Social Capital Value Add

Social Capital Value add Michael Cayley is a web entrepreneur that studies culture and communication and prognosticates on the future of social networks. Those of us who read the scraps of wisdom he leaves lying around in his posts hope to profit by actualizing his ideas.

Michael Cayley goes white water raftingMichael Cayley met Rob Campbell (that’s me) on Sept 4th 2008 at Timothys coffee shop in the Carrot Common on Danforth Avenue in Toronto. We spoke for two hours. After the meeting I walked away with a profound new understanding of social media, and a bold new vision of the charitable future of Canada Blog Friends.

Social Value Capital Add is one of the most prophetic and important blogs in Canada.  It contains a lot of graduate level ideas, and I find myself cross referencing terms and rereading phrases… Yes the material is rich like good chocolate cake.

Here’s the skinny: the world has changed since broadband has become more popular than dial up. All of mankind’s corporations have moved online, and all of us individuals too. The way we do business has changed and is still changing as findability becomes pivotal to success.  In short, the Internet business world has outgrown contemporary business valuation models. And I say this not from a venture capital ‘how much will I make from this deal?’ perspective, but also from a risk management ‘why are we not making our bottom line anymore?’ stand point. The enterprise 2.0 age needs better social value metrics; the role of the corporation could change dramatically as profits are spent developing positive social capital.

On October 24th 2007, Microsoft bought a 1.6% share of Facebook for $240 Million and that placed the valuation of Facebook at $15 Billion or thereabouts… and I say wow. But tell me how did they arrive at that number? The SCVA outlines the fundamental precept that ‘understanding how and why messages are transmitted electronically from one person to another is a source of power and value’.

Michael Cayley, a Principal at Context Creative, has just been published in the Change This manifesto along with other web gurus and visionaries Seth Godin and John Kotter – Leading Change, The Heart of Change. Andrew Abela, a PhD, consultant, and the New York Times best selling author Vince Poscente.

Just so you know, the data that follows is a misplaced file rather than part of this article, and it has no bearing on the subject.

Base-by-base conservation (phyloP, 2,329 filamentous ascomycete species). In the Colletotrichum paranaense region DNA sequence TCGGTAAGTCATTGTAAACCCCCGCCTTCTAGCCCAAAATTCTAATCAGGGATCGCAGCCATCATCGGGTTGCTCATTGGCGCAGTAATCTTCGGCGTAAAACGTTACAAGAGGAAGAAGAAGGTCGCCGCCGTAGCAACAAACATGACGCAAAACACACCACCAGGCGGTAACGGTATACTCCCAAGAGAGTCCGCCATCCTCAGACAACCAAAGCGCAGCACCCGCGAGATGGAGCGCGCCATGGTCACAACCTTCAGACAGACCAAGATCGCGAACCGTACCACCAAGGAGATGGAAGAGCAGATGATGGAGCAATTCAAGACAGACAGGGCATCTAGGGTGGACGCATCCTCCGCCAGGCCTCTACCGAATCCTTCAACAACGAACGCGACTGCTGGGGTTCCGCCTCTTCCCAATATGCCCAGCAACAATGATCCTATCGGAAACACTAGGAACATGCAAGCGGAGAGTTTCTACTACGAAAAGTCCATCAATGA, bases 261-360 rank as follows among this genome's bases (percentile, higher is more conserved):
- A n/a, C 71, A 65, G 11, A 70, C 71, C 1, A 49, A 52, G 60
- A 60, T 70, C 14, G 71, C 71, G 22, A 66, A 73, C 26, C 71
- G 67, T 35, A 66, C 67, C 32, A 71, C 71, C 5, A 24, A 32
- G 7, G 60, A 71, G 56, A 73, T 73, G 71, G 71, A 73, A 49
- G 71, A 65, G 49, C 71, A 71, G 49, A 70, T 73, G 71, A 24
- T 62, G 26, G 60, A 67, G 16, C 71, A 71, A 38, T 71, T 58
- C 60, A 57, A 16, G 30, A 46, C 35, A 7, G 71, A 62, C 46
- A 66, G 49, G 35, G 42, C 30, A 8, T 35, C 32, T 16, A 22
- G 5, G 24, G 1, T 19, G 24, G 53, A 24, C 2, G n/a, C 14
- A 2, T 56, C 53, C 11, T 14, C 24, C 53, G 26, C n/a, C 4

Michael Cayley bio picMichael announced the publication of his SCVA work in a quirky piece of writing entitled How did this dog get in the boardroom? which I interpret as a metaphor for how hard it is for corporations to pick the perfect logo, tagline, and image in the age of memetic brands. How do you make your message resonate in an online world filled with user submitted media? And of course the dog is barking for change.

The Social Value Capital Add has been proposed as a guide to new investors and corporate mangers alike. The theory is an extrapolation of traditional brand management that Michael hopes will bring talent and resources to the undervalued social components of online business.

Get Michael Cayley’s SCVA ebook

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Dead Robot in Downtown Toronto

Dead Robot

A signed scream by Dead Robot

Ted is a 43 year old fountain of wit. He’s a good photographer, and a skilled graphic artist.  A barrel chested weekend warrior, this robot is very much alive. He writes with a sharp keyboard, and a keen eye on queer happenstance, local Toronto events, arts and culture. His blog explores web development Toronto new technology, gadget fetishes, web innovations and games.

Dead Robot is an existential personal blog, and by that I mean it has existentialist themes like alienation, dread, and bad faith. There’s an overall ‘reduced to nothingness’ feeling that affects readers, both in the visuals and the text. The name of the blog, and the banner image plant existential thoughts in my brain, as I perceive old technology and broken dreams fermenting fresh new insights into life. Please understand, this blog is Fine Art simply because it’s excellent – every post is carefully concocted and cleverly styled (and often reinforced with good original photos) to make readers question social rituals.

blogger Ted from Dead RobotTed understands that he’s playing a role as Dead Robot, and while keeping an eye on the grand prize of changing the world, he writes about current events and bad corporate behaviour and whatever unpleasant things his caustic wit might colour and could change. He’s a keen observer and transcriber of all that he witnesses. He commonly blogs about the small details he stumbles upon every morning and the events and businesses that affect him. Trips to a Toronto dentist and behind the scenes photos of Toronto Gay Pride parade. This example, published Thursday Sept 4th, 2008 after he witnessed the repetitive abuse of a local food service worker. This post subtly reminds readers of the infectious nature of our emotions, and the healing power of kind words.